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Aches in knee after Rheumatic fever

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I am a 20 year old Male, and have been having knee aches. Usually feels like they need to be popped, and make noises when I bend them. ( also feel jerky, or get stiff sometimes and it's very aggravating). My history: At age 5 I had rheumatic fever, I remember and have been told that it affected my knee joints severly... That was the main symptom that caused my parents to go to doctor because they thought something was wrong ( RH fever caused my knees to lock up and I couldn't walk at all, literally crawled around for 2 days before my parents realized I wasn't faking it considering I was at such a young age). Here 15 years down the road after treatment of the RH fever, I'm having really bad knee problems. My question is, could the Rheumatic fever cause rheumatoid arthritis? I've been told that all rhuematic problems are linked somehow and I really need answers to this knee pain and dont want to look foolish talking to my doctor about arthritis at age 20... Please help, and thank you!!


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replied March 28th, 2018
Arthritis Answer A63490
Welcome to e health forum.

Caused by the group A streptococcus bacteria, rheumatic fever is an inflammatory disease that can develop as a complication of an untreated or inadequately treated strep throat infection, usually showing up about four weeks after the strep infection has healed. Strep is usually treated and cured quickly with antibiotics in most developed countries.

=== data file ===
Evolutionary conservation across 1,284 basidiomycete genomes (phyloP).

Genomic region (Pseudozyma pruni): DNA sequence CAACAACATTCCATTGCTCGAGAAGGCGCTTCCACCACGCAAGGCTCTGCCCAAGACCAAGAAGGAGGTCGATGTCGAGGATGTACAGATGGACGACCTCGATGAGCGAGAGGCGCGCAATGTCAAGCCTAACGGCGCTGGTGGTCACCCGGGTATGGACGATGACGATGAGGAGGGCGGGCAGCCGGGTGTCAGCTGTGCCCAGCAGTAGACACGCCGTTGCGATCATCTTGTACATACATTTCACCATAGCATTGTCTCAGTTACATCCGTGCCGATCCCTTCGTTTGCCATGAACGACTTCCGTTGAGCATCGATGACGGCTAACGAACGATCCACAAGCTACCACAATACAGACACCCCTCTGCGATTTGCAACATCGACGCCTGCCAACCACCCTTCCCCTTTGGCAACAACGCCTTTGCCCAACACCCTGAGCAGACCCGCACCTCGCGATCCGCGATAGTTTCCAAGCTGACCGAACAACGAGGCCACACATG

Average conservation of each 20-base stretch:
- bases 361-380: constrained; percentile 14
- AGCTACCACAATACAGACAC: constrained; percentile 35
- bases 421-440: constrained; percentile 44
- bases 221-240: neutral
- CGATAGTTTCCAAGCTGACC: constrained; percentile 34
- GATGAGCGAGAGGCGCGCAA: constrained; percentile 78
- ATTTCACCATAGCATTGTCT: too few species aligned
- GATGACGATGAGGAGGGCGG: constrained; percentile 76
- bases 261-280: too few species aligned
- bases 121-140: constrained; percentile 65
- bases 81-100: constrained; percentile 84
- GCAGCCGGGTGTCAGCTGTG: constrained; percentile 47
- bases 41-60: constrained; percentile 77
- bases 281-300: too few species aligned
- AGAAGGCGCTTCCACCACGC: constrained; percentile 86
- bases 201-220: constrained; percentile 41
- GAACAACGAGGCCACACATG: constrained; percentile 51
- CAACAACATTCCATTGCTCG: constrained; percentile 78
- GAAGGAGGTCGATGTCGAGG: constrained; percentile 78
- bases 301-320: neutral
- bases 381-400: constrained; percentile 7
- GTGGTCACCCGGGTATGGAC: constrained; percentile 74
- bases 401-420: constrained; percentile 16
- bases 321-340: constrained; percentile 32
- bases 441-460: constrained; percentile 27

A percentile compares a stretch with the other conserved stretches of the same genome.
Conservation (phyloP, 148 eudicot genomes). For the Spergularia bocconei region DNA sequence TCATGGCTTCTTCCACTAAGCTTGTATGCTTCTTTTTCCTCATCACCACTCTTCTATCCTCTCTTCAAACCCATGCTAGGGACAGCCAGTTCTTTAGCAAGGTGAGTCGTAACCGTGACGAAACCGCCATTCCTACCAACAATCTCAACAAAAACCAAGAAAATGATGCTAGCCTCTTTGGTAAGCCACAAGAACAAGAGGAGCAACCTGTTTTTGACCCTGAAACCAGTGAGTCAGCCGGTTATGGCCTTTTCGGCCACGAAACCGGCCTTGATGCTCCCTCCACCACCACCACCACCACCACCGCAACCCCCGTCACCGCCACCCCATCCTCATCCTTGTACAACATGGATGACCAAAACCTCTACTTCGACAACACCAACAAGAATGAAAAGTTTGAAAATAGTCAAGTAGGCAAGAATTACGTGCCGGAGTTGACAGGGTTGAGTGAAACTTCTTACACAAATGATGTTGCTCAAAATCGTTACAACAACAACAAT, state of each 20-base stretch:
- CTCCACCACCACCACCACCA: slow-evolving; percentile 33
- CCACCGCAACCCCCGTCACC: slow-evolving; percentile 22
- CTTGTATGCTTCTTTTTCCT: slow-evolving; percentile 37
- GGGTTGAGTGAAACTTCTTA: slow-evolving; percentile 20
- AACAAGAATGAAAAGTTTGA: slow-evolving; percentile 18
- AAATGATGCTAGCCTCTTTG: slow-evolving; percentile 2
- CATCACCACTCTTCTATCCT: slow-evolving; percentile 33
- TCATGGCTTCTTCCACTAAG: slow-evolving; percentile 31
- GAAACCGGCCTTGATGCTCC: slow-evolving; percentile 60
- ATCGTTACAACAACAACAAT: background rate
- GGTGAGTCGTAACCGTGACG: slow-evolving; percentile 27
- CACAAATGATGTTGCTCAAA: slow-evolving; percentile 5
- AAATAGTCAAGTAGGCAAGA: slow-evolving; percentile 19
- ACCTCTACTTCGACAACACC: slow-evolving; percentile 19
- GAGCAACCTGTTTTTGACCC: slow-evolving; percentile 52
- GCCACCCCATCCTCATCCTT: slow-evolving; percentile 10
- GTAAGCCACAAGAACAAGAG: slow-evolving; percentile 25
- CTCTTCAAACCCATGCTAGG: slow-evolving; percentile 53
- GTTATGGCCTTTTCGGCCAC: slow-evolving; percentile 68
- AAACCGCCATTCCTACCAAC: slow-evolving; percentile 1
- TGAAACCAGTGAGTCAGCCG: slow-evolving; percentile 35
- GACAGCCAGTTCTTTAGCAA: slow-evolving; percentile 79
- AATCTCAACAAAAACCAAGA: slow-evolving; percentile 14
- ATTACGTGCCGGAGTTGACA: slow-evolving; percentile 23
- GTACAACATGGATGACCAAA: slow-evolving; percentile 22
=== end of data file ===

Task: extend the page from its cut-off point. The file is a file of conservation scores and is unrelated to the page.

Rheumatic fever got its name because several of its symptoms mimic rheumatic diseases like rheumatoid and other forms of arthritis. The symptoms include joint swelling and pain, fever, nodules under the skin of the elbows and knees, and weakness, shortness of breath, and fatigue. Other symptoms may include a raised red rash on the stomach and back, uncontrollable body movements (convulsions) or outbursts of unusual behavior, like sudden laughing or crying.

Treatment includes antibiotics to knock out any remaining streptococcus bacteria in the body and prevent re-infection. If the patient is a child, he or she will need to keep taking antibiotics as a preventative measure until the age of 21.

Rheumatoid arthritis is an autoimmune disease. The body’s immune system mistakes its own tissues for foreign invaders, like bacteria or viruses. It sends warrior antibodies to attack and destroy the “invaders.” In RD, the body mainly targets the synovial tissues in the joints, though it may affect other parts of the body, as well. These ongoing attacks cause the joint inflammation, pain, swelling, and damage characteristic of the disease.

The linings of the heart and lungs, the kidneys, the vascular system, and the eyes may also be affected by rheumatoid disease, and often contribute to the fatalities associated with it.

Hence as explained above there is no exact correlation between the two conditions.


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